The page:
TIFF 2016 Review: “Toni Erdmann’ is a Bizarre Film
Toni Erdmann received so much buzz from Cannes for how funny and how loved it was by audiences. I gave the film a shot and frankly, it was a very odd experience. It is a foreign film from Germany which happens to be a comedy. This is an interesting thing to see because there aren’t many comedies that I’ve seen from Germany, so it was an experience. The film is about Ines (Sandra Hüller) and her father, Winifried Conradi (Peter Simonischek), who after suffering a loss, comes to surprise his daughter in Romania. Winifried is in no way a serious man and just uses his time and energy to play pranks and make people laugh. Ines is the opposite in every way. She is a perfectionist professional workaholic. She doesn’t have the time nor wants his antics when he surprises her in Romania.
Ines attempts to entertain her father while still taking care of her business and relationships. Winifried becomes tiresome for Ines and puts a few of her work projects in danger. Ines finally gets rid of him and she feels she can relax with her friends when suddenly, her father shows dressed in a wig and suit calling himself Toni Erdmann. Toni ends up following Ines around to her various events such as dinner with her friends, at her job, etc. It was incredibly strange and very awkward for the majority of the encounters.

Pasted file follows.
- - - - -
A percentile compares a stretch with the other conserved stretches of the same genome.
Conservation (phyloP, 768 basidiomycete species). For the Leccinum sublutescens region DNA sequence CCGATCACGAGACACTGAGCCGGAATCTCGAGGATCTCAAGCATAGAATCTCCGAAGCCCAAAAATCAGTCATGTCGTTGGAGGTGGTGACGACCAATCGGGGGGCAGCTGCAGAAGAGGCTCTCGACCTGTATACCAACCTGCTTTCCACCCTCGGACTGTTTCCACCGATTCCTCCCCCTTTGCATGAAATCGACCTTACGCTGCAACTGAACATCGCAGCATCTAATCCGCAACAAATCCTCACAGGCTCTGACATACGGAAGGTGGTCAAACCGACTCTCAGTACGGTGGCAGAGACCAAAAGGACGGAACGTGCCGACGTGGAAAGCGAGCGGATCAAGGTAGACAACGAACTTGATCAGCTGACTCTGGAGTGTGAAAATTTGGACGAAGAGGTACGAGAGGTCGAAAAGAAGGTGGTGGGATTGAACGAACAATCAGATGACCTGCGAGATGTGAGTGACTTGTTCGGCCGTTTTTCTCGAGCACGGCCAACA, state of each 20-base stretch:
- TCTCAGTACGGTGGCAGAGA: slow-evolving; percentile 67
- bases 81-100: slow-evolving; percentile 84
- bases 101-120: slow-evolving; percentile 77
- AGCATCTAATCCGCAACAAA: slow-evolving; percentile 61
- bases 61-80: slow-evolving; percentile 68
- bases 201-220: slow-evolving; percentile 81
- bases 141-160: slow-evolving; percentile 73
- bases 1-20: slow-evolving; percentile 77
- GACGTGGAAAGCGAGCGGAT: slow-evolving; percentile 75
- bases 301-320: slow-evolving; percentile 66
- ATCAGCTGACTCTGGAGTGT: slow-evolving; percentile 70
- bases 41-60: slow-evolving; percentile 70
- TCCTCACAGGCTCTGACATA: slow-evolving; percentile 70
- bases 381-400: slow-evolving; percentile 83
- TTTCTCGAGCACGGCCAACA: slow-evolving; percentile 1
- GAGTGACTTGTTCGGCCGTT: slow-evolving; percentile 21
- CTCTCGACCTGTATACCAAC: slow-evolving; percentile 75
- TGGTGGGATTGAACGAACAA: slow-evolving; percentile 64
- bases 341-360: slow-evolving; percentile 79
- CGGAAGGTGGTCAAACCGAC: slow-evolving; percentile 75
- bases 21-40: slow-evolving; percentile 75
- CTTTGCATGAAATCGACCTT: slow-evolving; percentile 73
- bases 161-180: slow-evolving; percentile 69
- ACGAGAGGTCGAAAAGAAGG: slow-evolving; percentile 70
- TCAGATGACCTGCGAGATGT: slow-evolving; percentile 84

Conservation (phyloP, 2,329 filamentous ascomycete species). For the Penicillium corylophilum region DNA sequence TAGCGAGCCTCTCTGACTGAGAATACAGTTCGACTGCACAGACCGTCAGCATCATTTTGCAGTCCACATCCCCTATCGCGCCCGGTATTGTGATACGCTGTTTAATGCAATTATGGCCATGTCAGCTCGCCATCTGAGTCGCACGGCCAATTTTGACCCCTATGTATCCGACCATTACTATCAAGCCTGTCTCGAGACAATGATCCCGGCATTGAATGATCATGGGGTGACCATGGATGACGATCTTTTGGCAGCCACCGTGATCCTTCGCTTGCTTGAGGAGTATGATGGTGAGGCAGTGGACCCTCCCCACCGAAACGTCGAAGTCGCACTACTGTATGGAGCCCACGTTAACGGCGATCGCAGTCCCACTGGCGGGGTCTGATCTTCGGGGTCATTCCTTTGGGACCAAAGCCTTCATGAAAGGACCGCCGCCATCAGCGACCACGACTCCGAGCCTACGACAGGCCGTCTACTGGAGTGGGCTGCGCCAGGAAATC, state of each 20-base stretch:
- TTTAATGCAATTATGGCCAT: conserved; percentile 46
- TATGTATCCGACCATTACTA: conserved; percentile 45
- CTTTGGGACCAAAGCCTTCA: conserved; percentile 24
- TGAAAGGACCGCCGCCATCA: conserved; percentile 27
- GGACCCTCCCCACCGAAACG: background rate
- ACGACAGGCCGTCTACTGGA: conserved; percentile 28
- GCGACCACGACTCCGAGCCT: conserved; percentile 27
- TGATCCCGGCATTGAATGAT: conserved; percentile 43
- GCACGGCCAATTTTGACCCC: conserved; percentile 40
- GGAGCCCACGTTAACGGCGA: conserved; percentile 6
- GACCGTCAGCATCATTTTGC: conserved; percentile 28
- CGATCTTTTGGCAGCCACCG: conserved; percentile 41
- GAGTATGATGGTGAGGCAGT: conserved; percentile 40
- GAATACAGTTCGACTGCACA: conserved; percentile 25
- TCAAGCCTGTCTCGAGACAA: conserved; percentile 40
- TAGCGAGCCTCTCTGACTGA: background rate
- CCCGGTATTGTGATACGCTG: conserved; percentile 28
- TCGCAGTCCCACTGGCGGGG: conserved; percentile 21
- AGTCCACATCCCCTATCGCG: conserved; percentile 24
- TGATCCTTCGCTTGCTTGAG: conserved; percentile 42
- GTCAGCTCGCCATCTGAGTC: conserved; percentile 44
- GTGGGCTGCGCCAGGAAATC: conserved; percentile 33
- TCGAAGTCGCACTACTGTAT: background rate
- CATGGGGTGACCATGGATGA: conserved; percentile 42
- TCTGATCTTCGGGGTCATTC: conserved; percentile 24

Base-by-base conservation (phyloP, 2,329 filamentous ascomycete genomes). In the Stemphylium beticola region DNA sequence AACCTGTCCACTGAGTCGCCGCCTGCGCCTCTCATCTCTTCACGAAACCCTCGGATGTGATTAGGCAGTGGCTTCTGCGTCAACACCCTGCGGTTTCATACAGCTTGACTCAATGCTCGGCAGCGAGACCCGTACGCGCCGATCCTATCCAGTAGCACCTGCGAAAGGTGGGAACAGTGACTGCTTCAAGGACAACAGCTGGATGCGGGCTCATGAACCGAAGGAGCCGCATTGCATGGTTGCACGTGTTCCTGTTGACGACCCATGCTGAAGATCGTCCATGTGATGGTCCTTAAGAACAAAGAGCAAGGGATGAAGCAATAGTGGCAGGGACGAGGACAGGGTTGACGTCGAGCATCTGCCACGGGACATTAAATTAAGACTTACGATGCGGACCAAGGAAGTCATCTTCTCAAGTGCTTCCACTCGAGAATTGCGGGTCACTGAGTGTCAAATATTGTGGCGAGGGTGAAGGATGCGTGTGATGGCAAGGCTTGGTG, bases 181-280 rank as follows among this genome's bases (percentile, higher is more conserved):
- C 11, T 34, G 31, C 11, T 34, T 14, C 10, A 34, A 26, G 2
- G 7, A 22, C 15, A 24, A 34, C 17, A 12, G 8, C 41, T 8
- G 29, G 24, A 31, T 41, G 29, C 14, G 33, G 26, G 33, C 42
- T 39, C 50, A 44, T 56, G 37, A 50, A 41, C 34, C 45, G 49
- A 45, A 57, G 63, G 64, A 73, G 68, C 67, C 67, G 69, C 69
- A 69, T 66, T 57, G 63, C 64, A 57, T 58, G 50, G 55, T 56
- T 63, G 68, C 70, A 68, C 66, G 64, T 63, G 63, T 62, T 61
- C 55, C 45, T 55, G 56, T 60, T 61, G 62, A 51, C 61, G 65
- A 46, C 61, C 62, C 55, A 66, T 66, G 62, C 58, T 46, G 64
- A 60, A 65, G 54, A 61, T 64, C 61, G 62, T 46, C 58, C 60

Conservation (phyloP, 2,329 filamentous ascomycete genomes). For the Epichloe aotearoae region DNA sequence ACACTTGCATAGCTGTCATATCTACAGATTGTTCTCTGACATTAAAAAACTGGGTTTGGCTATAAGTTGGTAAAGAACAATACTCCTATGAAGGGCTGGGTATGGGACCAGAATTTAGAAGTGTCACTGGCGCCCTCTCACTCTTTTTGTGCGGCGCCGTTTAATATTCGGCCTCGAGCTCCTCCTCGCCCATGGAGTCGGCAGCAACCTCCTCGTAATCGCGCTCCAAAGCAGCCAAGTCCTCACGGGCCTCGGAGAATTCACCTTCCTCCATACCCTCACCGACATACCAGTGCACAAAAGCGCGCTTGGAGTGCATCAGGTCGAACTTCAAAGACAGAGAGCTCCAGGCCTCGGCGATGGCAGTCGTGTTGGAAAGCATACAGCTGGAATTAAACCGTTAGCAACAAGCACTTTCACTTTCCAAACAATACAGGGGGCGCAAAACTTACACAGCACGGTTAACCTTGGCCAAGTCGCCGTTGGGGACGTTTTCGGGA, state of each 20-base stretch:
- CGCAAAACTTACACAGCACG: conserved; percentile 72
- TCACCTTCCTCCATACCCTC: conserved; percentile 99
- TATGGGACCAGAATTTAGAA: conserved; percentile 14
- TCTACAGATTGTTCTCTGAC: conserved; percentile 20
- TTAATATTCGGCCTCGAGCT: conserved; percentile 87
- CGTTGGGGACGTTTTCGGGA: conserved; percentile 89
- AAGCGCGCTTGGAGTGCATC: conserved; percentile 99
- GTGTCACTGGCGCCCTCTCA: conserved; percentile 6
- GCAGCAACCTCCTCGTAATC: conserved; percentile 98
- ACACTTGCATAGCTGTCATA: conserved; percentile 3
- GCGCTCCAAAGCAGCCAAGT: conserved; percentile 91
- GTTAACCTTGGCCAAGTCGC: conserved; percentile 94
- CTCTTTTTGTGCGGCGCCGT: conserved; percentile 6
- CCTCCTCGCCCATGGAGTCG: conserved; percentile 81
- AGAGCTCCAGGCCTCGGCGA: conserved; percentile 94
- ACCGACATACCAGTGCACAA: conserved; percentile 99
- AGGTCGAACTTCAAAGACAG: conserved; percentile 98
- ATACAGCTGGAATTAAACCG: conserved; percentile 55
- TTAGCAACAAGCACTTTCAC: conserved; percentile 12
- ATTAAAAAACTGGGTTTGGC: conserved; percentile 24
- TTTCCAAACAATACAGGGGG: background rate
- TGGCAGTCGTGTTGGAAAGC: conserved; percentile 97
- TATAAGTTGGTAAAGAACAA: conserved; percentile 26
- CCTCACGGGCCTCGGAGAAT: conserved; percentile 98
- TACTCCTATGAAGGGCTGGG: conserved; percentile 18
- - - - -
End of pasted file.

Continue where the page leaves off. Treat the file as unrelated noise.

The film is not your typical father/ daughter relationship film but does touch upon some of the common themes that plague those relationships. While the film is praised as incredibly funny during its run in Cannes, I feel that it will play much better to a foreign audience. The humor will hit much better, and the awkward nature of the story and characters will be more appreciated. The film is funny but not funny enough to fill the overly bloated runtime, rivaling American Honey for the longest film at TIFF. The performances by the two main actors are pretty genuine, and they have great chemistry together. They are believable, emotional and genuine but not enough to carry the film for the runtime.
If the film were shortened down by about a half hour to forty-five minutes, it would prove much more effective and play to an American audience with much more success. The film has heart and humor with a relatable character study but doesn’t have enough oomph to carry it through.